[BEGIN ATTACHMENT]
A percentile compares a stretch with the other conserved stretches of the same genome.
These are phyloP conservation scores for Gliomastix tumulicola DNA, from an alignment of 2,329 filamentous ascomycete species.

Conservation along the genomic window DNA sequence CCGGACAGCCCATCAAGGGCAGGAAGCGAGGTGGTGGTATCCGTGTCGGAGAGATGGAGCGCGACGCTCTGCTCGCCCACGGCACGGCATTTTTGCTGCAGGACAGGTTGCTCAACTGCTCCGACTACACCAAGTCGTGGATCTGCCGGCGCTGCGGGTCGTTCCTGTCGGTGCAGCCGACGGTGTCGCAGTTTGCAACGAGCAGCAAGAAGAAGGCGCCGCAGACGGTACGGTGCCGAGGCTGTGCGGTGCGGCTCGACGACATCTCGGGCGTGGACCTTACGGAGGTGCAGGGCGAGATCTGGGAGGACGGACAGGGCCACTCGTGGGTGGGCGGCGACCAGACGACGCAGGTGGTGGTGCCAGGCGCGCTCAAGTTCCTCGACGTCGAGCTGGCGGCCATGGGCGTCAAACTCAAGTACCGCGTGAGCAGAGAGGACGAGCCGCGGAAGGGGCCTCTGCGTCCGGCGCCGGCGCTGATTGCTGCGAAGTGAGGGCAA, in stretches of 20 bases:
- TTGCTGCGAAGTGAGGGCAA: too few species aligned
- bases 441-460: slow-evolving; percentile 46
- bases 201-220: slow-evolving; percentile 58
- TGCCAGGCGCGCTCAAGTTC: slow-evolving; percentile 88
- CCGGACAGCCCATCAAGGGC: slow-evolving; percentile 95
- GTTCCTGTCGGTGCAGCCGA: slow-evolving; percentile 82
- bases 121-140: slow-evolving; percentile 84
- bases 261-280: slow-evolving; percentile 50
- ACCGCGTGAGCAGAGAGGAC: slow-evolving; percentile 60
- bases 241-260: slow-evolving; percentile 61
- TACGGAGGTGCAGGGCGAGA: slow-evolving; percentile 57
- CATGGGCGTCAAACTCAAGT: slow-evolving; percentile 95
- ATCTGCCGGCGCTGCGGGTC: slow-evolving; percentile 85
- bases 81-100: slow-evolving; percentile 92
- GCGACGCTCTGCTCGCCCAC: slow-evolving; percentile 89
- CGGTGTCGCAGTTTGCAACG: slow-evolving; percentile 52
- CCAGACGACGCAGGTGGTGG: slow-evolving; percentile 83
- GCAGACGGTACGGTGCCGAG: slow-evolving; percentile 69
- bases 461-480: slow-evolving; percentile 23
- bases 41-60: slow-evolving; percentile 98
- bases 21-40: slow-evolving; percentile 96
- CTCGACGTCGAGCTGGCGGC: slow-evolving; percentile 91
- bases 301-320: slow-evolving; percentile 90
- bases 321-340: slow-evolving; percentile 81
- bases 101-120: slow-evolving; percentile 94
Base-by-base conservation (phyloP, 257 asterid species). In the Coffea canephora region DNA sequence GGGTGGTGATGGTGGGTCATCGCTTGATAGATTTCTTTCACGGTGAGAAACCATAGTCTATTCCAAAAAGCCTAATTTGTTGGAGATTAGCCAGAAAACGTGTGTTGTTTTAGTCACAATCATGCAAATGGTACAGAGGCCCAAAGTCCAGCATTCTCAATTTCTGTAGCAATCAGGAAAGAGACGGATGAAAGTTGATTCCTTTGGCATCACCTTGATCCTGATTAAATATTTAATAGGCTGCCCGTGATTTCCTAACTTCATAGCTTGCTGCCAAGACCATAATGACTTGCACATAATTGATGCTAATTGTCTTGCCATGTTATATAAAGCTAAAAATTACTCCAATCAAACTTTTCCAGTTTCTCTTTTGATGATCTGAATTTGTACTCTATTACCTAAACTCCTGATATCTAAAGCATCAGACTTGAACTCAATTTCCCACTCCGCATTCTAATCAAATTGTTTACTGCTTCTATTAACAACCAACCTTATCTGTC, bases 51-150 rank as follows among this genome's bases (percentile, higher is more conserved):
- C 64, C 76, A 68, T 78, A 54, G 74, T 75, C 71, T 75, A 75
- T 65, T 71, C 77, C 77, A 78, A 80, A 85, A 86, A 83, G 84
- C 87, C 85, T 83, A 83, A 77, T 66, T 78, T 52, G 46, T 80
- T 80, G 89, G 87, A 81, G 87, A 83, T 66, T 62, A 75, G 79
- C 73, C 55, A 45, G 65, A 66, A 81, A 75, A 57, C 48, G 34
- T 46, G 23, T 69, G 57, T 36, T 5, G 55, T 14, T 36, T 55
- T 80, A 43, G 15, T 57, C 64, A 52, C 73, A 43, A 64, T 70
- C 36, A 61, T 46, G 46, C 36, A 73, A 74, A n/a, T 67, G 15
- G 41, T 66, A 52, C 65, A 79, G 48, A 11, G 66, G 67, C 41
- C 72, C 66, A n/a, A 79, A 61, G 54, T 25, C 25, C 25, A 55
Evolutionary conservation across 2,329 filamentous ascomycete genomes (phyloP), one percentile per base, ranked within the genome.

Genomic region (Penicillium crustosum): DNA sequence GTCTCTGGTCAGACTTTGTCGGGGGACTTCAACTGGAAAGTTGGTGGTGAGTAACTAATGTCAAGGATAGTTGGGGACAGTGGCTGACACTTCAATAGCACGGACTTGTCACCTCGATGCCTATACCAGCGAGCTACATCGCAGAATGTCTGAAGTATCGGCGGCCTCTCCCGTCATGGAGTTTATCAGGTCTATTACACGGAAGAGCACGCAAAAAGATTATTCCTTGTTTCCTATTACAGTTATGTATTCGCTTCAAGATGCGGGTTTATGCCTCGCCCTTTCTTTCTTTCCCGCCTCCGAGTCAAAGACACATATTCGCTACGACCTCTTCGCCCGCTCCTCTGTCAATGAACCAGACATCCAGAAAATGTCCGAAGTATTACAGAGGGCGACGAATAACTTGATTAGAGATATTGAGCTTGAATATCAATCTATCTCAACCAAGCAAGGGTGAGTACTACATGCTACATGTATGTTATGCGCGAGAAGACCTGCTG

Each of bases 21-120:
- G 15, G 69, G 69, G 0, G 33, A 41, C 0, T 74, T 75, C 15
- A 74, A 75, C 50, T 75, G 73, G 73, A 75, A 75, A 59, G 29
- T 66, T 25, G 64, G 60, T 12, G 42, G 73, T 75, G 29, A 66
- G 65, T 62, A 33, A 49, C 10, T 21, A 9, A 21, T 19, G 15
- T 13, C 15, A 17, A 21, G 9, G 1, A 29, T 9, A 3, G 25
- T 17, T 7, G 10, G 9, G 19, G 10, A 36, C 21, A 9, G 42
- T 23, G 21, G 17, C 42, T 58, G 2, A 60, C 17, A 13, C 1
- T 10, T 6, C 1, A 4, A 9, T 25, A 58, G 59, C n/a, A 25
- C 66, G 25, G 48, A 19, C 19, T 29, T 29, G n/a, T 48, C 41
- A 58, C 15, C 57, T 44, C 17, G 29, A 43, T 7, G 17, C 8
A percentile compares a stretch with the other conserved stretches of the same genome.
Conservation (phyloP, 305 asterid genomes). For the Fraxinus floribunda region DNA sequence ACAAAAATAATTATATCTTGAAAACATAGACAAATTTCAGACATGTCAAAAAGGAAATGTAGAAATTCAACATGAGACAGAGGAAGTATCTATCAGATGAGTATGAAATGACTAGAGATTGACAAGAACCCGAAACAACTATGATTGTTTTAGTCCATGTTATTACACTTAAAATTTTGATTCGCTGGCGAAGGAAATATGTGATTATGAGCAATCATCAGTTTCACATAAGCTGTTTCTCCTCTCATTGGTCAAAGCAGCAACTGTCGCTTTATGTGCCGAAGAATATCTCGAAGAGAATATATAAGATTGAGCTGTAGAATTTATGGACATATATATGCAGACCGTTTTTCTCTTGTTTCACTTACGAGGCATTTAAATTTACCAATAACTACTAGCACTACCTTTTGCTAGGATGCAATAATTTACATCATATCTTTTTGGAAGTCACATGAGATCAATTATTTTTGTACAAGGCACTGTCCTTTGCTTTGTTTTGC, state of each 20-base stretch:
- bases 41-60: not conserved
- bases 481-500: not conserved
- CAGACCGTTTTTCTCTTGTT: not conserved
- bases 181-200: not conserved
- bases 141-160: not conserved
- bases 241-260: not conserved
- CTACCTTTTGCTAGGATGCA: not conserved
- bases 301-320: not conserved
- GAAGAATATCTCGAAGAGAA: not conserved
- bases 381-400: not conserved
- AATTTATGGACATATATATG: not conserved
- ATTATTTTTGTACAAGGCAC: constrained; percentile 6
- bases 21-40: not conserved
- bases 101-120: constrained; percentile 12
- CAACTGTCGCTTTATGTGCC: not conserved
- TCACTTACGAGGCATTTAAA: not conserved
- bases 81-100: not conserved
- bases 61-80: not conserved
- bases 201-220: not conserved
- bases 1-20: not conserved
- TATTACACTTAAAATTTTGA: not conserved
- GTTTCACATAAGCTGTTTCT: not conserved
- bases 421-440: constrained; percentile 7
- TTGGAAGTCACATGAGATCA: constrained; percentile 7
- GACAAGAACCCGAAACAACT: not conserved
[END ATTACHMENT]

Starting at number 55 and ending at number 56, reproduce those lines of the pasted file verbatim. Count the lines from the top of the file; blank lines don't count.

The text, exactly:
- bases 41-60: not conserved
- bases 481-500: not conserved